In Sleep, Sleep, and Dream, Australian author Andrew Dodds coaxes children to sleep with a promise of magical dreams as whimsical illustrations spur fanciful thoughts.
This spare lullaby begins with two children going to bed, then visits the dreams they’ll have, using magical images and familiar themes of chasing moonbeams and sailing the Milky Way. Fairies dance beyond “mystic waters” and night falls in a “ballet of brilliant colours.”
However, the description of the journey into the dream world is fragmented – one dream shifts abruptly to the next – and the meaning behind the verses isn’t always clear. For example, Dodds moves from scenes of children playing with pirates to a forest where “they beat the jungle drum,” — a page that doesn’t make clear who “they” are. Are “they” the children?
Illustrator Madeleine Stulgis helps to fill in the ambiguity, and in some images she infuses the book with charm and luminous color. Her style is a playful mix of richly layered color and childlike drawings. In one illustration, lights in a child’s house illuminate gray walls with cozy arcs of pale yellow, and a quaint scribble of moonlight floods in a doorway. In another, mermaid-like fish have arching brows and wide lips, and a pirate boat is as charmingly undersized as the tub from the nursery rhyme “Rub-A-Dub-Dub.”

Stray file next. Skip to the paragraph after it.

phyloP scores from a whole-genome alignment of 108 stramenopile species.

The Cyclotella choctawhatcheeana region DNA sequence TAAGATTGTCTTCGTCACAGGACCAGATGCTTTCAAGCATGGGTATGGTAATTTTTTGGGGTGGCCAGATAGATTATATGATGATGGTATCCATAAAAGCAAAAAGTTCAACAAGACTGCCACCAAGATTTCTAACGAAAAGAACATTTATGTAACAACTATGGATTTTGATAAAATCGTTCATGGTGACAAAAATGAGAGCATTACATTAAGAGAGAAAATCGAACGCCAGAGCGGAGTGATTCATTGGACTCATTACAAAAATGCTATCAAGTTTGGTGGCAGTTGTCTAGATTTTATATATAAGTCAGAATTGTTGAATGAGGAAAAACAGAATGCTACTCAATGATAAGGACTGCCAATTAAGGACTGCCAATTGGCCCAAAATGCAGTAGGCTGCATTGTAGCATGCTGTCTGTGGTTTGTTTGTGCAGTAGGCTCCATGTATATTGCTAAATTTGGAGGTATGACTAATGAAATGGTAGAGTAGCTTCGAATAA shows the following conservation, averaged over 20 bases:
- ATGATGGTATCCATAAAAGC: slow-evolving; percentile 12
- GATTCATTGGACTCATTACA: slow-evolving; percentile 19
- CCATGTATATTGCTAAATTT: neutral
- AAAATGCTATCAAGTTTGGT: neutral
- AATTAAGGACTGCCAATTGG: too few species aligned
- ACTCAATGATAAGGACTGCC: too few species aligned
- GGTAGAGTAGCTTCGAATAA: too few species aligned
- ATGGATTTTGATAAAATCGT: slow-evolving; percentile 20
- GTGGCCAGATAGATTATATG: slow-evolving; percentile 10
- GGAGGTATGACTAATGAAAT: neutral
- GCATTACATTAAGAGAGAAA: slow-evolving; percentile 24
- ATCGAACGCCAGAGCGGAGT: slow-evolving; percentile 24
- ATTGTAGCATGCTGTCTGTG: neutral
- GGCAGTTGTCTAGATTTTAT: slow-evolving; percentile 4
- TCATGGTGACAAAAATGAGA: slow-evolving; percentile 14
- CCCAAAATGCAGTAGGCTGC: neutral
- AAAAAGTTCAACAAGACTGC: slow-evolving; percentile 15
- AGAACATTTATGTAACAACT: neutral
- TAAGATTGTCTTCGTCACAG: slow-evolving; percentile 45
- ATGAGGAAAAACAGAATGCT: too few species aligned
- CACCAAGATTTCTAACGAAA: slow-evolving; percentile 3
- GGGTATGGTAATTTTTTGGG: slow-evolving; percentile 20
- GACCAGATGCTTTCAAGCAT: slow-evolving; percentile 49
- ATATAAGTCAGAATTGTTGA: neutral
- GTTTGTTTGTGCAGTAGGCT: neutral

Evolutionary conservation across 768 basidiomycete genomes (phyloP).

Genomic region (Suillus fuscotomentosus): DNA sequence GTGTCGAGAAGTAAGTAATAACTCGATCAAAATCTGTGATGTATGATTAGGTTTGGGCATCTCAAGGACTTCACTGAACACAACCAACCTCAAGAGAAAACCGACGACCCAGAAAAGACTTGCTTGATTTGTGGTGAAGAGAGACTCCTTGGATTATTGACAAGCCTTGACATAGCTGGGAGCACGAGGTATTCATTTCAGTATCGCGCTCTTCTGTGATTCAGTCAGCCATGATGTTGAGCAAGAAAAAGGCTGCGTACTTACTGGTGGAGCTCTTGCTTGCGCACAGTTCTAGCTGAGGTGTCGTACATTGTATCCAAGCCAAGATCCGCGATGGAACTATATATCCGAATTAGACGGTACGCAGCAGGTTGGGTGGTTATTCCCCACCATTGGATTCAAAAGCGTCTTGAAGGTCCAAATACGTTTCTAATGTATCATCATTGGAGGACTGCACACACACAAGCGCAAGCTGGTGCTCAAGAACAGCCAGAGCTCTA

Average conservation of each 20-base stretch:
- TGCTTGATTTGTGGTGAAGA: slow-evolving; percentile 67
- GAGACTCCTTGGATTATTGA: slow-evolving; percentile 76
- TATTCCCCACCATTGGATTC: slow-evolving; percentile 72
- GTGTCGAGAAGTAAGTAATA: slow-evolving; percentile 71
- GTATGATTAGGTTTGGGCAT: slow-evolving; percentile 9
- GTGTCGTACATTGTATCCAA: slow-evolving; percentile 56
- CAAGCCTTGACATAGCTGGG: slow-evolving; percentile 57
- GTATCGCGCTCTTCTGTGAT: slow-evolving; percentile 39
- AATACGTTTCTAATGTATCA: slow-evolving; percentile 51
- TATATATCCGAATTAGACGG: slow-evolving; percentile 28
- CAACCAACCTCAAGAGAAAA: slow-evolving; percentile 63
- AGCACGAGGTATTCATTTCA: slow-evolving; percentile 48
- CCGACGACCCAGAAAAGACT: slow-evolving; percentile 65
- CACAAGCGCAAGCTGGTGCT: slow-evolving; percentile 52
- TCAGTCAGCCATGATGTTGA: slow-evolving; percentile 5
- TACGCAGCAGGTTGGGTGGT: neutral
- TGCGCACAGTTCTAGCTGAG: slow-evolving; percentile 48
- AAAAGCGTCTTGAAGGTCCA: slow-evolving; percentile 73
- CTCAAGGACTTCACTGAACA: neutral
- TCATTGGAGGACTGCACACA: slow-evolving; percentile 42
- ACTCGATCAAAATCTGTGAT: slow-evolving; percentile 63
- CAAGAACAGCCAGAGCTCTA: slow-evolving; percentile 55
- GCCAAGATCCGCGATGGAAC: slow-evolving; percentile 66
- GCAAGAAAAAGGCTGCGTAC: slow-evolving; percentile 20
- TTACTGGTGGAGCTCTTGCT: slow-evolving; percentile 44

At times, however, elements of Stulgis’ images are confusing, even oddly dark. In the pirate image, a girl rides a giant turtle across the ocean, her arms open wide and face beaming, as a pirate flails about in the water nearby, his mouth a dark circle of fear, suggesting he’s drowning.
Though the lullaby draws on clichéd themes and sometimes lacks clear direction, most of the illustrations in Sleep, Sleep, and Dream have whimsical elements that might draw readers in and spur their bedtime imaginations.
Also available in hardcover and ebook.